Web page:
Dairy Department Regional Director Darlene Coehoorn, and the NFO communications department oversee the venture.

As a Rogersville dairy producer who is dedicated to preserving the family farm, Coehoorn is excited about the venture and says it is important for so many reasons. It promotes agriculture, reaches consumers to let them know that farmers care about their land and animals, and it lets both consumers and producers know why it is important that farmers get a fair price for their products. Without a fair price, families will not be able to pass on their farms to the next generation and consumers will be at the mercy of the very large companies for their food supply.

During the state NFO convention in Manitowoc the young producers in attendance applauded the program. Tom Crosby is a young producer who is also a national NFO director. He told the delegates at the convention that young producers have busy lifestyles and when they have time off from the farm they do not want to spend it all at meetings. They want to be involved but if their involvement means attending too many meetings they will back off and let others do it.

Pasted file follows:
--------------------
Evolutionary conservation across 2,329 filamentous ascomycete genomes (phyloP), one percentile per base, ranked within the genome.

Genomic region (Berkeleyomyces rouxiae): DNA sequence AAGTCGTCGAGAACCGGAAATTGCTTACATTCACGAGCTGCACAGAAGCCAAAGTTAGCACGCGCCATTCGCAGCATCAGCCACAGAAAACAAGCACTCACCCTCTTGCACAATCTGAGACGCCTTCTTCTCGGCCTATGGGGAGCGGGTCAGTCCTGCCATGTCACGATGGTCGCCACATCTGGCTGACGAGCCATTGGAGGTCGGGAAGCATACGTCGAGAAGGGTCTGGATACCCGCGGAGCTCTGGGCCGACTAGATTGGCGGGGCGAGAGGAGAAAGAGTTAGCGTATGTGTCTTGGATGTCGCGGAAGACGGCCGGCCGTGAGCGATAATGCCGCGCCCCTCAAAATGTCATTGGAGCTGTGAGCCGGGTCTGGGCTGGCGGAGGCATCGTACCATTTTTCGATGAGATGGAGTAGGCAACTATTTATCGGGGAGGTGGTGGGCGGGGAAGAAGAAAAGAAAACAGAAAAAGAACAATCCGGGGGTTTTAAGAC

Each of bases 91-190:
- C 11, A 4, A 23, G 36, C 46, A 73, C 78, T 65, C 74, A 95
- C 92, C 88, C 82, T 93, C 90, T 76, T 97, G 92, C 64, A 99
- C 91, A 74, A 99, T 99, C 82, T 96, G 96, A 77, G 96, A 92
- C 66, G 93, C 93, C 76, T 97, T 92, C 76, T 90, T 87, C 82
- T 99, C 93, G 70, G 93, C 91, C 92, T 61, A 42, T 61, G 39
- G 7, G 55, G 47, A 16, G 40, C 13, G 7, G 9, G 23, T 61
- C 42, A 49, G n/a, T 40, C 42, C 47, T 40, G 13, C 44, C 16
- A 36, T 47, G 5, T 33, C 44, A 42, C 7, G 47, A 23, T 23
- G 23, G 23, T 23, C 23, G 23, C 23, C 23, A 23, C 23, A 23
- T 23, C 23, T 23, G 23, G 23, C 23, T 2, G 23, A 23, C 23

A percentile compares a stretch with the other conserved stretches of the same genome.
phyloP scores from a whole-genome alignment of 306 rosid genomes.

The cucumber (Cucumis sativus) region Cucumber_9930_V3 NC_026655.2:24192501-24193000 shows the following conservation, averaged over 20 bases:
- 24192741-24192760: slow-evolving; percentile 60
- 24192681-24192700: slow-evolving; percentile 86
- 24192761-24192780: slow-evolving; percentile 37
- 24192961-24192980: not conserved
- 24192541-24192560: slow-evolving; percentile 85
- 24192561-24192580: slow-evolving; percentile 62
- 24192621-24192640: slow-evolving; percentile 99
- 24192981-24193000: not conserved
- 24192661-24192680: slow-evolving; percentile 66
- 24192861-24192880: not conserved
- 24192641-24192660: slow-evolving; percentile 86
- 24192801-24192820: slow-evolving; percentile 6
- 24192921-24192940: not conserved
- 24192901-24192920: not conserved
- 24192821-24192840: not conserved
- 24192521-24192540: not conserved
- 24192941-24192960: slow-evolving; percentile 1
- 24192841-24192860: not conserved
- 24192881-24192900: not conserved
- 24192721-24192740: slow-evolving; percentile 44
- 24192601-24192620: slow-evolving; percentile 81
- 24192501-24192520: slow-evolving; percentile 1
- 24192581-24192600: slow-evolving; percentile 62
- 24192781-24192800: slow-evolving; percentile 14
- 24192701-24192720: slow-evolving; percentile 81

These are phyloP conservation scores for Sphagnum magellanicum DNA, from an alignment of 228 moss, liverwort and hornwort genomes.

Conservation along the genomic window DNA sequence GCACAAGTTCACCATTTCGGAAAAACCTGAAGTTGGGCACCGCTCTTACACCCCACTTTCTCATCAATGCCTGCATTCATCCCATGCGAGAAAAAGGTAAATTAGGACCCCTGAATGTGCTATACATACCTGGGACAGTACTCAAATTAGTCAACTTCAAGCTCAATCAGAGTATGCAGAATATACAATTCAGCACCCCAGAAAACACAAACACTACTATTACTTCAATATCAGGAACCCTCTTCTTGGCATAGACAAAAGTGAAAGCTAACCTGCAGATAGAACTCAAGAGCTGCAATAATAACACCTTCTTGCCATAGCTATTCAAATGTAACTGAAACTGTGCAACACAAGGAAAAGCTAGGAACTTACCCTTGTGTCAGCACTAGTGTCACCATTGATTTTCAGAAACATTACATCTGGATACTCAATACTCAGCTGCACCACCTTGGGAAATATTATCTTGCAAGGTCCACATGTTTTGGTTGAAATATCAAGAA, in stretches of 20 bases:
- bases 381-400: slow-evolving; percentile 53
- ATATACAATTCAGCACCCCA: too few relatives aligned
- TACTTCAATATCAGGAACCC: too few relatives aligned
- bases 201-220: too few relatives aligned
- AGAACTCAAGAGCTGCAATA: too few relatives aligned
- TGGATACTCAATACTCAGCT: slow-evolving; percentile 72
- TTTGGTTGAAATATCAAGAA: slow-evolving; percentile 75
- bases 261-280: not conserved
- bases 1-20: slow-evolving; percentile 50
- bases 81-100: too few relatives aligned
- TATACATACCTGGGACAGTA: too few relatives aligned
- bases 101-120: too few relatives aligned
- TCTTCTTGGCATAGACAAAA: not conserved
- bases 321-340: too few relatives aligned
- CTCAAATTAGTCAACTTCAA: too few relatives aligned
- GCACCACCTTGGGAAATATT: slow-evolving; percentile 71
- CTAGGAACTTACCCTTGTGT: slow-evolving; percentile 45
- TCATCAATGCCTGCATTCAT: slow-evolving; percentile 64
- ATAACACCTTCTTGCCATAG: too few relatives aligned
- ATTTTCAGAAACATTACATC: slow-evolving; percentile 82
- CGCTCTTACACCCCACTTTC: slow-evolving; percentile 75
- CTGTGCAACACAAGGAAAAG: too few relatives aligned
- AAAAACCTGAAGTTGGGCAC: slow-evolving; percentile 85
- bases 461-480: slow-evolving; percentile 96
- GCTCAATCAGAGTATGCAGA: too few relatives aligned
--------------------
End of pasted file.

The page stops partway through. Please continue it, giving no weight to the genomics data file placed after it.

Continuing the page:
Fond du Lac area dairy rep Jim Heinen is also enthusiastic about the social media approach. He says, "This can go beyond just reaching farmers. It can educate consumers."

As a fieldman he says, "We get more requests all the time from our younger farmers to text information. They are used to instant information. They don't want to go to meetings or even talk on the phone."